3. Product Management
Your customers each have a deep desire for what they want and what they can find on the market. But it’s more than that; they need a specific product to solve a specific need. They might not even know about what they need yet, but your marketing department does. That’s one of the many features of marketing.
That’s why your marketers analyze the data surrounding your products when there’s a growth opportunity. They triple-check that your product touches on all of those customer needs. This happens when they conduct and research competitor analysis and communicate with prospects. It also happens when they incorporate support-team feedback.
Product management is why top brands introduce a new product into the market and you see it succeed.
4. Marketing Information Management
Data is one of the MVPs of marketing. As one of the 7 functions of marketing, marketing information management pops up.
Your marketing department combines specialized tools to identify buyer demographics and desires.
But they don’t keep it in a silo. All of the information they get from that data is worthless if they keep it all to themselves.
What are the market trends? Where do your ideal buyers work and play? Who is your top competitor right now and what do you know about them?
Once your marketers know every nitty-gritty detail, they turn the data into action items and key points. Then, they offer the information to the other appropriate internal departments. The result is a contoured and shared intel that everyone can reference for company growth and success.
Without fail, newcomers to any industry think that pricing their products or services will be a breeze. That is, until they start the pricing process. Then things get a little stickier.
They have to hire marketers who conduct market research and competitive analysis. Then, their marketing department identifies their brand’s perceived value.
Any ongoing and future promotions and branding efforts must match the pricing.
The pricing process doesn’t stop there, either. What is your brand’s perceived value? How about its products and services? How much is the cost of production and delivery? Where is the fine line between price and cost? The questions go on and on.
For example, say you run a second-hand handbag store. No matter how popular or big your brand’s name, your audience perceives your product value differently than they do Louis Vuitton or Balenciaga.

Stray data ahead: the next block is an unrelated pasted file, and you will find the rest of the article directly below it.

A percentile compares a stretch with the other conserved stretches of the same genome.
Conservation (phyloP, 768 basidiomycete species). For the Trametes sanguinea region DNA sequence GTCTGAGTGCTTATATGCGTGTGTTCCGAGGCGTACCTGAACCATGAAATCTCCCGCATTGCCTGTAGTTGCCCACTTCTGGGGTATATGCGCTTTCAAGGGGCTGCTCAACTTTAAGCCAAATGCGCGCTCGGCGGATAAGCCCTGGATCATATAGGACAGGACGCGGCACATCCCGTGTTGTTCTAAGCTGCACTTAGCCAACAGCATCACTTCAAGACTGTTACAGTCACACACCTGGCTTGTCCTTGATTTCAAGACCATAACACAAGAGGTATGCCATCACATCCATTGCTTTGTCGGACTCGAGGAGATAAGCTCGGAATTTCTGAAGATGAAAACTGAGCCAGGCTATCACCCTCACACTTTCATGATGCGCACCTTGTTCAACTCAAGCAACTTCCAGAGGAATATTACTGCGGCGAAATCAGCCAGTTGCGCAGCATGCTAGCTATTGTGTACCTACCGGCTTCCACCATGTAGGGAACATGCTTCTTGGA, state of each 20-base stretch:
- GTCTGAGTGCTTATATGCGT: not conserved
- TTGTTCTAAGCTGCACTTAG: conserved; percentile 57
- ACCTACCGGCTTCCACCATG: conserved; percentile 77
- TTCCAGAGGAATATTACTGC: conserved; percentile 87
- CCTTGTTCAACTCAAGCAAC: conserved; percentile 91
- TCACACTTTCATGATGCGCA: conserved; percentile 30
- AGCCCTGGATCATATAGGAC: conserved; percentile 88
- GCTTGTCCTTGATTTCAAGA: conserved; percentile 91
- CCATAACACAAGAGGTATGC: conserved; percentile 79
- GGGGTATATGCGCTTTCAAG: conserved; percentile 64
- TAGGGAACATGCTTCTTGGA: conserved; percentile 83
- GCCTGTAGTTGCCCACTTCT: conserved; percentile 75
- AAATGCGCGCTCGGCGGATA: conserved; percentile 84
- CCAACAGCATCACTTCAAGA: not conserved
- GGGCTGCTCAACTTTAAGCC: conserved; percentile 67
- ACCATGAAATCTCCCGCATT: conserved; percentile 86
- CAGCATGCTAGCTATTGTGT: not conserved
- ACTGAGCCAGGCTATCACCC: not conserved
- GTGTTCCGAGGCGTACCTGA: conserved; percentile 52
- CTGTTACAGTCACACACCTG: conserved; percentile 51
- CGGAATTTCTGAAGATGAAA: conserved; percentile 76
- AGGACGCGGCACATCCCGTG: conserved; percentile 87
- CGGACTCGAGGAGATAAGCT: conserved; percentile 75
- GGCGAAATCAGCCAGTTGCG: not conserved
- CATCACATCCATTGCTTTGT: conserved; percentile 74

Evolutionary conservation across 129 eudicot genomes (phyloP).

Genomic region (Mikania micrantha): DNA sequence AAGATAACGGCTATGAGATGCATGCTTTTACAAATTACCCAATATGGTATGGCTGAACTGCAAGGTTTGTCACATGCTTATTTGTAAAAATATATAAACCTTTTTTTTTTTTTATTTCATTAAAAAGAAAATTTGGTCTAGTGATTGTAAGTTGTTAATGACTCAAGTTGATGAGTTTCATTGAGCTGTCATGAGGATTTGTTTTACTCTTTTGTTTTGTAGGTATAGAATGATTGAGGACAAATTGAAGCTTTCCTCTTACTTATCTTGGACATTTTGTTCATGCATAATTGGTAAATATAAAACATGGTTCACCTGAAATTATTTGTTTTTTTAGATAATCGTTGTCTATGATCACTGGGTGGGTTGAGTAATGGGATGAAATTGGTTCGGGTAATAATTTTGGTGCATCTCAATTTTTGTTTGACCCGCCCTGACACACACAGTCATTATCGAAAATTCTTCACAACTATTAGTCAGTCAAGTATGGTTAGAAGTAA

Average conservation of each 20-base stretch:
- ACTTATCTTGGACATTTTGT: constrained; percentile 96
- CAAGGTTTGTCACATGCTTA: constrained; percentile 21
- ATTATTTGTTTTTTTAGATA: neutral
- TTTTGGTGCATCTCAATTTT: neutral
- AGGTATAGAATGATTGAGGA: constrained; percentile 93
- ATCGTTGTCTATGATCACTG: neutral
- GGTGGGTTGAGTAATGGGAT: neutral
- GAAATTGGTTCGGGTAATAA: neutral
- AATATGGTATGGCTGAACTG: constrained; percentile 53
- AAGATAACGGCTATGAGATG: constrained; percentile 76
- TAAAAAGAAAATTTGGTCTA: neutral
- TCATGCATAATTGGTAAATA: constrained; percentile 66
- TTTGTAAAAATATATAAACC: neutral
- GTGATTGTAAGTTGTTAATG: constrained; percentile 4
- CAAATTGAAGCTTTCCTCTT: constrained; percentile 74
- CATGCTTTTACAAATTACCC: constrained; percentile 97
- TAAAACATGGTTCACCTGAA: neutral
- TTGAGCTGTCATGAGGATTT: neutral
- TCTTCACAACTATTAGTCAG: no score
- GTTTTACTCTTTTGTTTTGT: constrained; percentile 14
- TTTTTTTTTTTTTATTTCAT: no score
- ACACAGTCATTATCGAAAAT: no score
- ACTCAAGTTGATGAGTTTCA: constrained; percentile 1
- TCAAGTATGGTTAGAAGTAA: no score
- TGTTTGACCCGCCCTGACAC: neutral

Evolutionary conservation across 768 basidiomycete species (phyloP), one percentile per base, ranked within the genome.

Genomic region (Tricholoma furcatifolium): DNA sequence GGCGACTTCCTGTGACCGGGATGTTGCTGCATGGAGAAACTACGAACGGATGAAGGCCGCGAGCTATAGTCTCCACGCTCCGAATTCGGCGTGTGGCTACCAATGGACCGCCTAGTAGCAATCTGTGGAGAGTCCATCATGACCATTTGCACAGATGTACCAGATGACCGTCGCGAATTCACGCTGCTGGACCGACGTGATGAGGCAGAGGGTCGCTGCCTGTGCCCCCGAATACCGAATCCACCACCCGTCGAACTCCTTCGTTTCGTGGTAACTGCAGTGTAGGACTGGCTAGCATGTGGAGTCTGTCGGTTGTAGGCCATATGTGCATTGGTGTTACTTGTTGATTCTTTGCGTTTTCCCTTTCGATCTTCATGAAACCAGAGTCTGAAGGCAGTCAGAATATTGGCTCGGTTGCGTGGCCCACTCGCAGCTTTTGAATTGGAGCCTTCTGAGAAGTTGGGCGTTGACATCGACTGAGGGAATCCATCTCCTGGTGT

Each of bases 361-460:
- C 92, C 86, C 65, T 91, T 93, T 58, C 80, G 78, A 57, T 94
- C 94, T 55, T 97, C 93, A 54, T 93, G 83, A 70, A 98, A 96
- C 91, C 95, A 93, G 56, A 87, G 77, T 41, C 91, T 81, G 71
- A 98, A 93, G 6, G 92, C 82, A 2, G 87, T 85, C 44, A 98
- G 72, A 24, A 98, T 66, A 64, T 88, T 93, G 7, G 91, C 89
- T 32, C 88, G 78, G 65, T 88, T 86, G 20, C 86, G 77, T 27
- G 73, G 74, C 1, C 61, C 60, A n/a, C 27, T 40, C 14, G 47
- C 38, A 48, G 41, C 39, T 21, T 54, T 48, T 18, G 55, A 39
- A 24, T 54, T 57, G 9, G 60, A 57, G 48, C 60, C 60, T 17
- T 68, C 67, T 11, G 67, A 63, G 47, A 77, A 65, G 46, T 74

Making sales is not the only way your business rakes in cash. That’s why the 7 functions of marketing establish financing as a feature.
With the right marketing, you secure loans and other types of funding.
“Why would my marketing team care about financing?”
That’s a common question. And it’s valid. But realize that any of your upcoming marketing campaigns have to find room in your quarterly or yearly budget. This is a cyclical process that feeds back into itself time and again.
Marketing efforts expand their reach and attract more buyers. That builds your brand’s reputation. In turn, external organizations are more willing to offer loans or other funding sources to secure your financial future.
Your distribution channels, both potential and current ones, are plentiful. You can use physical or digital channels to market and sell your goods.
Use proper product alignment and you’ll choose the right channel every time, with 100 percent accuracy.
Distribution isn’t just in the realm of supply chain management. It overlaps with your marketing activities, too. After all, your marketers need to know where to sell and how to get them there.
That means you need to define your ideal buyer persona and how they first find your brand. And that doesn’t just happen once when you open your business for the first time. You have to align marketing efforts with distribution channels every time you launch a new product, promotion, or campaign.
Picture the following three steps or scenarios: Your marketing department does its research. You align your supply chain with your marketing tactics for a new release. Since your team did such a thorough job and laid out all the details, your supply chain is ready to fulfill the demand.
The logical conclusion: Your target audience is excited about the launch. They engage with your brand and build anticipation among their peers. You succeed.
You’re ready for that success. You’ve spent an infinite amount of time sweating for it. The 7 functions of marketing are an integral way to get there.
But you also cannot get there without a push. Sometimes, you have your blinders on when it comes to marketing and your individual path to business growth.
That’s why we push you onto the right track at Selling Revolution. We know that your brand is unique, just like us. Our name says it all: We revolutionize the way you sell for business success that lasts.
It’s not a matter of whether you want to excel; it’s a matter of when you want to get started. Book a call with us today and our seasoned professionals will revolutionize your business growth right away.